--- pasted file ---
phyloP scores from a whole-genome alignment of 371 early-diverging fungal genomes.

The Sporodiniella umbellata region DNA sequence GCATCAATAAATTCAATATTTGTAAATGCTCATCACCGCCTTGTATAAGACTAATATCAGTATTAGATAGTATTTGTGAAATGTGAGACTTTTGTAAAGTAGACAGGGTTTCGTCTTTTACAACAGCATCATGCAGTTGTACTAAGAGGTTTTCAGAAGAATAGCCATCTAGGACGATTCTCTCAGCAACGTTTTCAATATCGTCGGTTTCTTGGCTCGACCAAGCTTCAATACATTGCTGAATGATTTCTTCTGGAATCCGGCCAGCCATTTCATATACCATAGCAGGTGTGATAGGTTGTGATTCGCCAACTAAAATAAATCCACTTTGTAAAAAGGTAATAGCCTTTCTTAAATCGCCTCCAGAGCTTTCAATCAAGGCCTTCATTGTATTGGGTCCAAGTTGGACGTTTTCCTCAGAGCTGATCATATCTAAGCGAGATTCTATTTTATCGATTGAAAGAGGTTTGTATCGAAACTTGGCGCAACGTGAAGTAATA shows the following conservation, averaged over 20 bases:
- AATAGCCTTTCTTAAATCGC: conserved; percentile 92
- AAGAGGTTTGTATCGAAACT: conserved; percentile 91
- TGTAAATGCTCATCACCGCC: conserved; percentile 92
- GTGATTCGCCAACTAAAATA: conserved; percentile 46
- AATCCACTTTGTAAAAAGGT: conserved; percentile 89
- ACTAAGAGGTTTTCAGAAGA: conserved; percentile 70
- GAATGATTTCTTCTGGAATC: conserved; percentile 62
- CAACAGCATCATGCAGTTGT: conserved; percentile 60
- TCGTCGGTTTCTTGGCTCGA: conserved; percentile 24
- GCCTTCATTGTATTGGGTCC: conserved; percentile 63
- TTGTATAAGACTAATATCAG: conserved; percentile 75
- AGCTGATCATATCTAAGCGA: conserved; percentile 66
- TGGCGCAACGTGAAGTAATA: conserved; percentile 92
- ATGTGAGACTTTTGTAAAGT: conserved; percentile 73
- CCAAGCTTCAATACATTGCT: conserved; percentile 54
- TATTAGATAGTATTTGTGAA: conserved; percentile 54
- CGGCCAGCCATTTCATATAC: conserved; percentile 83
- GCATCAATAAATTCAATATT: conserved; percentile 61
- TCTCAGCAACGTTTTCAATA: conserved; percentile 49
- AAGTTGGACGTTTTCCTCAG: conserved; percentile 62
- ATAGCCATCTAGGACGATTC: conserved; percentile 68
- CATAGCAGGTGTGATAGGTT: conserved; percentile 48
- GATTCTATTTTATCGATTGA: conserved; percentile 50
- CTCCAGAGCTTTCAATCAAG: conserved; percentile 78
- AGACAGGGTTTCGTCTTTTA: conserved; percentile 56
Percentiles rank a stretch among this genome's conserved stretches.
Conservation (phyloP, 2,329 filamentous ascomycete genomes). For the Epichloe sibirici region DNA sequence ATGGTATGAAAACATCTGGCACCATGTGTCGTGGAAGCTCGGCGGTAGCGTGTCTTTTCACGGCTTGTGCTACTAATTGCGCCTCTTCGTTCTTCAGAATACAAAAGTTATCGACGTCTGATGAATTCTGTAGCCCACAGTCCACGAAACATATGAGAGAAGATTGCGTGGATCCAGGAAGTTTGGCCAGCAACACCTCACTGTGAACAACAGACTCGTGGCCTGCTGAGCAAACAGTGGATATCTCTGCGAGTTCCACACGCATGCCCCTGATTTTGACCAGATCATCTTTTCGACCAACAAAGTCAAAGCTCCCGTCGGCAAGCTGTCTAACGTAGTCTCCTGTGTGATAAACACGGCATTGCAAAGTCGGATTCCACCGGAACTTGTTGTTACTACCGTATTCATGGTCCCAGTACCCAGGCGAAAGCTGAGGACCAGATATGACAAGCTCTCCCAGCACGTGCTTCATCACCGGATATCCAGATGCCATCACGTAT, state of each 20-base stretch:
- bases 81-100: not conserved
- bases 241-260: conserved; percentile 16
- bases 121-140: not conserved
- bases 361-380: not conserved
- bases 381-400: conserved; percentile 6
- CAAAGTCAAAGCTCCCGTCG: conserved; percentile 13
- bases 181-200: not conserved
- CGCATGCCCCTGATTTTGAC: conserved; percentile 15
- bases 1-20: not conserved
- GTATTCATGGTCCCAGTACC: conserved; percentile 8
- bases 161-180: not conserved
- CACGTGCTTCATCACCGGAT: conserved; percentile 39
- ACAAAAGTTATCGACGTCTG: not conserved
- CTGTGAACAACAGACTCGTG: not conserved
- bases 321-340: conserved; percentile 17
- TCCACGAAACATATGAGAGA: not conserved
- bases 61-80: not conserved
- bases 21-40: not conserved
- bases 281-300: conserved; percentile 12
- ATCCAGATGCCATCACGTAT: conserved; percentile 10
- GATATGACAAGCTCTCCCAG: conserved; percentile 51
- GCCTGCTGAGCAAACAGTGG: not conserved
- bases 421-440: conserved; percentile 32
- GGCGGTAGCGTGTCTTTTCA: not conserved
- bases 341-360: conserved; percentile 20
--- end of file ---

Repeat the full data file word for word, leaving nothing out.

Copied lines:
phyloP scores from a whole-genome alignment of 371 early-diverging fungal genomes.

The Sporodiniella umbellata region DNA sequence GCATCAATAAATTCAATATTTGTAAATGCTCATCACCGCCTTGTATAAGACTAATATCAGTATTAGATAGTATTTGTGAAATGTGAGACTTTTGTAAAGTAGACAGGGTTTCGTCTTTTACAACAGCATCATGCAGTTGTACTAAGAGGTTTTCAGAAGAATAGCCATCTAGGACGATTCTCTCAGCAACGTTTTCAATATCGTCGGTTTCTTGGCTCGACCAAGCTTCAATACATTGCTGAATGATTTCTTCTGGAATCCGGCCAGCCATTTCATATACCATAGCAGGTGTGATAGGTTGTGATTCGCCAACTAAAATAAATCCACTTTGTAAAAAGGTAATAGCCTTTCTTAAATCGCCTCCAGAGCTTTCAATCAAGGCCTTCATTGTATTGGGTCCAAGTTGGACGTTTTCCTCAGAGCTGATCATATCTAAGCGAGATTCTATTTTATCGATTGAAAGAGGTTTGTATCGAAACTTGGCGCAACGTGAAGTAATA shows the following conservation, averaged over 20 bases:
- AATAGCCTTTCTTAAATCGC: conserved; percentile 92
- AAGAGGTTTGTATCGAAACT: conserved; percentile 91
- TGTAAATGCTCATCACCGCC: conserved; percentile 92
- GTGATTCGCCAACTAAAATA: conserved; percentile 46
- AATCCACTTTGTAAAAAGGT: conserved; percentile 89
- ACTAAGAGGTTTTCAGAAGA: conserved; percentile 70
- GAATGATTTCTTCTGGAATC: conserved; percentile 62
- CAACAGCATCATGCAGTTGT: conserved; percentile 60
- TCGTCGGTTTCTTGGCTCGA: conserved; percentile 24
- GCCTTCATTGTATTGGGTCC: conserved; percentile 63
- TTGTATAAGACTAATATCAG: conserved; percentile 75
- AGCTGATCATATCTAAGCGA: conserved; percentile 66
- TGGCGCAACGTGAAGTAATA: conserved; percentile 92
- ATGTGAGACTTTTGTAAAGT: conserved; percentile 73
- CCAAGCTTCAATACATTGCT: conserved; percentile 54
- TATTAGATAGTATTTGTGAA: conserved; percentile 54
- CGGCCAGCCATTTCATATAC: conserved; percentile 83
- GCATCAATAAATTCAATATT: conserved; percentile 61
- TCTCAGCAACGTTTTCAATA: conserved; percentile 49
- AAGTTGGACGTTTTCCTCAG: conserved; percentile 62
- ATAGCCATCTAGGACGATTC: conserved; percentile 68
- CATAGCAGGTGTGATAGGTT: conserved; percentile 48
- GATTCTATTTTATCGATTGA: conserved; percentile 50
- CTCCAGAGCTTTCAATCAAG: conserved; percentile 78
- AGACAGGGTTTCGTCTTTTA: conserved; percentile 56
Percentiles rank a stretch among this genome's conserved stretches.
Conservation (phyloP, 2,329 filamentous ascomycete genomes). For the Epichloe sibirici region DNA sequence ATGGTATGAAAACATCTGGCACCATGTGTCGTGGAAGCTCGGCGGTAGCGTGTCTTTTCACGGCTTGTGCTACTAATTGCGCCTCTTCGTTCTTCAGAATACAAAAGTTATCGACGTCTGATGAATTCTGTAGCCCACAGTCCACGAAACATATGAGAGAAGATTGCGTGGATCCAGGAAGTTTGGCCAGCAACACCTCACTGTGAACAACAGACTCGTGGCCTGCTGAGCAAACAGTGGATATCTCTGCGAGTTCCACACGCATGCCCCTGATTTTGACCAGATCATCTTTTCGACCAACAAAGTCAAAGCTCCCGTCGGCAAGCTGTCTAACGTAGTCTCCTGTGTGATAAACACGGCATTGCAAAGTCGGATTCCACCGGAACTTGTTGTTACTACCGTATTCATGGTCCCAGTACCCAGGCGAAAGCTGAGGACCAGATATGACAAGCTCTCCCAGCACGTGCTTCATCACCGGATATCCAGATGCCATCACGTAT, state of each 20-base stretch:
- bases 81-100: not conserved
- bases 241-260: conserved; percentile 16
- bases 121-140: not conserved
- bases 361-380: not conserved
- bases 381-400: conserved; percentile 6
- CAAAGTCAAAGCTCCCGTCG: conserved; percentile 13
- bases 181-200: not conserved
- CGCATGCCCCTGATTTTGAC: conserved; percentile 15
- bases 1-20: not conserved
- GTATTCATGGTCCCAGTACC: conserved; percentile 8
- bases 161-180: not conserved
- CACGTGCTTCATCACCGGAT: conserved; percentile 39
- ACAAAAGTTATCGACGTCTG: not conserved
- CTGTGAACAACAGACTCGTG: not conserved
- bases 321-340: conserved; percentile 17
- TCCACGAAACATATGAGAGA: not conserved
- bases 61-80: not conserved
- bases 21-40: not conserved
- bases 281-300: conserved; percentile 12
- ATCCAGATGCCATCACGTAT: conserved; percentile 10
- GATATGACAAGCTCTCCCAG: conserved; percentile 51
- GCCTGCTGAGCAAACAGTGG: not conserved
- bases 421-440: conserved; percentile 32
- GGCGGTAGCGTGTCTTTTCA: not conserved
- bases 341-360: conserved; percentile 20